Air Date: Week of September 12, 1997
Delegates from around the world are meeting in Canada for a tenth anniversary assessment of the Montreal Protocol.-- the treaty governing the phase out of ozone depleters, like chloroflourocarbons Some delegates are upset that developing nations are still producing CFC's, and selling them illegally. But, others warn that the long term goal of a total, world ban on ozone depleting chemicals might be sidetracked by too much emphasis on CFC smuggling. David McLauchlin reports from Montreal.
KNOY: Delegates from around the world are meeting in Canada for a tenth anniversary assessment of the Montreal Protocol. That's the treating governing the phase-out of ozone-depleting chemicals like chlorofluorocarbons, also called CFCs. The international black market in CFCs is one of the remaining obstacles to success of the treaty. Some delegates are upset that developing nations are still producing CFCs and selling them illegally. But others warn that the long-term goal of a total world ban on ozone-depleting chemicals might be sidetracked by too much emphasis on CFC smuggling.
David McLauchlin reports from Montreal.
MC LAUCHLIN: Graphic evidence of black market CFCs was gathered by a small London-based organization called the Environmental Investigation Agency. For the past year it posed as a broker willing to purchase ozone-depleting chemicals for sale worldwide and found they're readily available. According to the group, the biggest buyers are businesses in the European Union and the United States. Julian Newman is a spokesman for the Environmental Investigation Agency.
NEWMAN: During 1994 to 1996, southern Florida was flooded with illegal CFCs. During the period in the port of Miami, CFCs were second only to cocaine in terms of street value of contraband.
MC LAUCHLIN: Canadian officials estimate a truckload of 1,000 cylinders of CFCs can earn a smuggler a half a million US dollars. Julian Newman says most of the supply of black market CFCs originates in China.
NEWMAN: That's perfectly legal. Because under the Montreal Protocol they're classified as a developing country, so they can produce CFCs until the year 2010. And they're gearing up in production; they're producing more and more every year.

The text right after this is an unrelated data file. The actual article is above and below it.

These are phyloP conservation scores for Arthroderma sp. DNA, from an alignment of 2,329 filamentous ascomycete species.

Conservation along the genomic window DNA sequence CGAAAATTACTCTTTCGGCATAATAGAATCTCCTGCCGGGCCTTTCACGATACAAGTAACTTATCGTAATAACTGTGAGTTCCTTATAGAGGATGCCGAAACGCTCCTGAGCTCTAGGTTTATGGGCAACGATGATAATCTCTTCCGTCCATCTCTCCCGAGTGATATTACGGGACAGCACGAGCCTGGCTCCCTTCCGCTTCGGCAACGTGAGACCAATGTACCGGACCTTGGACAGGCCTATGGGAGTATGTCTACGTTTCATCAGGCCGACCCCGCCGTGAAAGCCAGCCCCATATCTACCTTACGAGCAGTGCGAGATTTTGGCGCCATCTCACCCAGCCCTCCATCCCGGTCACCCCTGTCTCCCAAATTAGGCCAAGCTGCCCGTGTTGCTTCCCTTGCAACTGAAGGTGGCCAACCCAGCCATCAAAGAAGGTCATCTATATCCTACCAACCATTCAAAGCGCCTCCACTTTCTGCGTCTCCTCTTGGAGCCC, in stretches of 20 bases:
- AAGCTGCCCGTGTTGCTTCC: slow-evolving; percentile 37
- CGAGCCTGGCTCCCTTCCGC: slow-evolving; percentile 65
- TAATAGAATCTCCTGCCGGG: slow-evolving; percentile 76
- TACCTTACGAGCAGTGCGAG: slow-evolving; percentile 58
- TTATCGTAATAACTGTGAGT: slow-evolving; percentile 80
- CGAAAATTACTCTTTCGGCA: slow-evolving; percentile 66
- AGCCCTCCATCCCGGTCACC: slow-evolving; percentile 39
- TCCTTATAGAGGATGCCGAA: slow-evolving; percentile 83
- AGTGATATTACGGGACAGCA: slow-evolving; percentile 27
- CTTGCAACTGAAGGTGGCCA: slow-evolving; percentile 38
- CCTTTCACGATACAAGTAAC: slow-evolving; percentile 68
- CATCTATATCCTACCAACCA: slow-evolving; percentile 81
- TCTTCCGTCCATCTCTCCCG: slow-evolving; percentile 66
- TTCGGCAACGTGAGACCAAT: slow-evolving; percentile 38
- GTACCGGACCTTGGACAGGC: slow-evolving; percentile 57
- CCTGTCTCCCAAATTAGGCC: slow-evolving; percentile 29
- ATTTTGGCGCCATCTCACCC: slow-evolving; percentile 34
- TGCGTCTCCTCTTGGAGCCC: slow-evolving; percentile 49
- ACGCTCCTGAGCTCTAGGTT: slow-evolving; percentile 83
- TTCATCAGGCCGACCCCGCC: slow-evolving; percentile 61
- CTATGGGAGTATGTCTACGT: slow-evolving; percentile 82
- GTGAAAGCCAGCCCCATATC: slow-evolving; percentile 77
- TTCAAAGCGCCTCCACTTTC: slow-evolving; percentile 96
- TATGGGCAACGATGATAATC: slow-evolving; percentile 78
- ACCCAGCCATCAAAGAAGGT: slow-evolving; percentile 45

MC LAUCHLIN: Tom Land of the US Environmental Protection Agency coordinates US efforts against smuggling. His estimates placed the total quantity of ozone-depleting substances on the US black market at 20,000 tons. That's almost a third of the CFC inventory of the United States.He regards black market CFCs as a serious threat. He says together, 5 US agencies have made 33 arrests since 1994. But he says the problem will eventually take care of itself.
LAND: Obviously, people don't keep their cars forever. Eventually there will be no cars that use CFCs, and then there will be no more demand. Without demand, then anybody who still has the CFCs ends up with a useless commodity.
MC LAUCHLIN: Mr. Land and others say the problem of black market CFCs has to be balanced against another issue: the phase-out of methyl bromide. It's an agricultural chemical used worldwide and another potent ozone-depleting chemical. Mahadva Sharma is Executive Secretary of the UN Environmental Program. He says if too much pressure is put on developing countries to shut off supplies to the black market, the risk is they'll walk away from any deal banning methyl bromide.
SHARMA: Enrollment of 162 countries, virtually all conditions in the world, that has been and still is very essential for the success of this protocol agreement. As you know, it's a truly global problem. And it can be solved only if everyone is involved.
MC LAUCHLIN: Mr. Sharma points out that a freeze on CFC production in developing countries begins in 1999. He points out that the world has reduced ozone-depleting substances by 70% in the past 10 years. And he says if that progress can be maintained, the hole in the ozone layer will begin repairing itself by the middle of the next century. For Living on Earth, I'm David McLauchlin in Montreal.
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